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Evaluating new technologies – the case for change


11 November 2020
Our chief executive, Gillian Leng.
Dear <<First name>>,

NICE has carried out a comprehensive review of the methods used for health technology evaluation, covering medicines, highly specialised technologies, devices and diagnostics. These methods are regarded by many as the global gold standard in health technology assessment. They underpin the robust, consistent and transparent decision-making on which we base our guidance and are pivotal in securing rapid and fair access for patients to clinically and cost-effective interventions. They inform some of the most difficult decisions taken in public life, influencing the care received by millions of people. 

Since March 2000, we have published over 600 technology appraisals. During that time, the methods we’ve used have regularly evolved. We have conducted a series of major methods updates over the years, with iterative improvements in between, ensuring our methods remain relevant and responsive to developments and innovations in the life sciences industry.

Key milestones

In 2009, we issued supplementary ‘end of life’ guidance for technologies that may extend the life of people with a very short life expectancy. This ‘modifier’ means that in certain circumstances, treatments for patients at the end of life can exceed our normal cost effectiveness threshold. 

In January 2016, we incorporated the Cancer Drugs Fund (CDF) into our methods, following a request from NHS England. This significant development meant we could recommend a drug with uncertain cost effectiveness for use within the CDF, so patients could benefit while more information was gathered on its effectiveness. This has allowed our committees to approve more cancer drugs than previously, increasing the number of positive cancer drug appraisal recommendations by 15%.

More recently, in April 2017, we introduced a budget impact test to help the adoption of new technologies into the NHS in a financial sustainable way. The test assesses the financial impact of a technology over the first 3 years of its use in the NHS. 

To facilitate the approval of new drugs and technologies, we have also changed the way we work. We now engage with companies earlier in the process to influence the research agenda, and work closely with partner organisations involved in regulation.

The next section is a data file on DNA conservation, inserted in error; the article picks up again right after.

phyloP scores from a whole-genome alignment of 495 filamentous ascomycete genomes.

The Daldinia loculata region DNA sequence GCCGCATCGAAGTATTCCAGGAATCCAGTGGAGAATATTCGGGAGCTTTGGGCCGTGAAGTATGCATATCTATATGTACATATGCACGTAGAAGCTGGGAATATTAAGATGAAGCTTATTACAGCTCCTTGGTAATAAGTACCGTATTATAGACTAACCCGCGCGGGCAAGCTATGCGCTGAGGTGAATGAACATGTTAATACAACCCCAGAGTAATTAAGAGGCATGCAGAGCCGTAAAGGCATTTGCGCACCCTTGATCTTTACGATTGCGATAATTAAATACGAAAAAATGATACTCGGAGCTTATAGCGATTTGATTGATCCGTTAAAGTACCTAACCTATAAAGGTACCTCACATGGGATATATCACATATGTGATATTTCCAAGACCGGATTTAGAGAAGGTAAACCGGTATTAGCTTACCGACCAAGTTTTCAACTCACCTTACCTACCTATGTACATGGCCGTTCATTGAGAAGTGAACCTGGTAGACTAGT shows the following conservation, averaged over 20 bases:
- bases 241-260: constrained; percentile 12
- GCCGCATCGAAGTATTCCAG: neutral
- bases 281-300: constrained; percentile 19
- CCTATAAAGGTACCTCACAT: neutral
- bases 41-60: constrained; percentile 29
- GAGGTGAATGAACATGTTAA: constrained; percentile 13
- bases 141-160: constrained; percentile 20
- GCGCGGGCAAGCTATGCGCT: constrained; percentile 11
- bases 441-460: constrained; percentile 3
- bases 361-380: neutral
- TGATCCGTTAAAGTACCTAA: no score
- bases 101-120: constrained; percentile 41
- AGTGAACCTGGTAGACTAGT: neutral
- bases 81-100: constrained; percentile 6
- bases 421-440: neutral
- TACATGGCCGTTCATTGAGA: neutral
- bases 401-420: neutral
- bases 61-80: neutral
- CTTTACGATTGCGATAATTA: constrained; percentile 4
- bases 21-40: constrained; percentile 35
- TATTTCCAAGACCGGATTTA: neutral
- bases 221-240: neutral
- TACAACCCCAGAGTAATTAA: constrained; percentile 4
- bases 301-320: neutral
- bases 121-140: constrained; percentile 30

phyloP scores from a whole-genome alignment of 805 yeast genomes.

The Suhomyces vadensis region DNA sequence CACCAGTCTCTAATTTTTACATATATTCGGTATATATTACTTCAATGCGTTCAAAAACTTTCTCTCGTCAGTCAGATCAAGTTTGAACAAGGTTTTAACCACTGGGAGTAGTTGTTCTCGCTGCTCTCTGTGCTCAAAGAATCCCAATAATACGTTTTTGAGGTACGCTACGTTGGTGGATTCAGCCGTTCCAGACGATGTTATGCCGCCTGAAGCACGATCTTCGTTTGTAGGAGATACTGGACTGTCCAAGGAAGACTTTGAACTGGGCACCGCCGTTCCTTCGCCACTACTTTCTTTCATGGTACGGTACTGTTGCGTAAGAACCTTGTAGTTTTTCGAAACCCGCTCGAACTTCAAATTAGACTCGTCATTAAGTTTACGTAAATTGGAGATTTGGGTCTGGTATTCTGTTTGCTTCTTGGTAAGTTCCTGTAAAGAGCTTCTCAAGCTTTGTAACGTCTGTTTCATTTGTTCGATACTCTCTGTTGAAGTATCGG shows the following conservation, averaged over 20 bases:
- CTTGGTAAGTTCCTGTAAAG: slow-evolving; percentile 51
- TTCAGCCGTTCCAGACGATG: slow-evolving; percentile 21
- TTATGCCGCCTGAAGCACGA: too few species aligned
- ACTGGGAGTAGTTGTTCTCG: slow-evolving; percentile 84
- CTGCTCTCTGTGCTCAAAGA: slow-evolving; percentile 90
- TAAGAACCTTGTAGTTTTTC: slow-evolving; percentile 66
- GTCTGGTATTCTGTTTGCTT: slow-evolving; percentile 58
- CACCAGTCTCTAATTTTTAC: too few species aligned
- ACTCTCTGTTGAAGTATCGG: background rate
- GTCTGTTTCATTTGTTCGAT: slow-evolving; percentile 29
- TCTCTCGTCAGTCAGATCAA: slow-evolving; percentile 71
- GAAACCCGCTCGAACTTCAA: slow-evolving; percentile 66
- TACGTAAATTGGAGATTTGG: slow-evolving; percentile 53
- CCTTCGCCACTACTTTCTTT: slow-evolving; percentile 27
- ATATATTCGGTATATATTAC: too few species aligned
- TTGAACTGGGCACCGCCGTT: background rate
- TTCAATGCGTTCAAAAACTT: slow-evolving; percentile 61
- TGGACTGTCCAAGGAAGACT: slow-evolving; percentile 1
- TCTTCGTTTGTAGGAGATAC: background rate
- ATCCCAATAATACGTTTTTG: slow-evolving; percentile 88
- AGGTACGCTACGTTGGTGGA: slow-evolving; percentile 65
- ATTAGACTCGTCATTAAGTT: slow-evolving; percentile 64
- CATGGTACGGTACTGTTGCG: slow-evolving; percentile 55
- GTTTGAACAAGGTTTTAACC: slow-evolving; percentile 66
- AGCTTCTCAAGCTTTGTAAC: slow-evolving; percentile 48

Downstream from the technology appraisal process, we work with NHS England and companies to ensure opportunities are in place to carefully manage the entry of innovative new technologies into the NHS.
The consultation document includes a proposal for removing the current modifier for life-extending treatments at the end of life and suggests adding alternative modifiers for disease severity and health inequalities.

The case for change

Our methods aim to reconcile the aspirations of patients, health professionals and life sciences companies with the resources available to the NHS. Rapid changes in the healthcare system and the field of technology evaluation, mean a wide-reaching review of our methods has been both appropriate and timely. 

Innovations such as personalised medicine, digital health technologies and cell therapy mean products are becoming more complex to evaluate. And there is increasing demand to make treatments available more quickly, sometimes with a lower evidence base than was previously the case. 

The consultation document includes a proposal for removing the current modifier for life-extending treatments at the end of life and suggests adding alternative modifiers for disease severity and health inequalities.  We also propose accepting a greater degree of uncertainty and risk in some circumstances, for example for innovative treatments or for conditions where evidence generation is complex and difficult, such as rare diseases.

Our methods review consultation is open until Friday 18 December. So, please do take the opportunity to review the proposals and let us have your comments. We are also holding a consultation event on Wednesday 25 November 2020, 4pm to 5pm. We'll be discussing the proposals and answering any questions.  
 
Comment on our methods review consultation
Gillian Leng CBE
Chief executive, NICE
 
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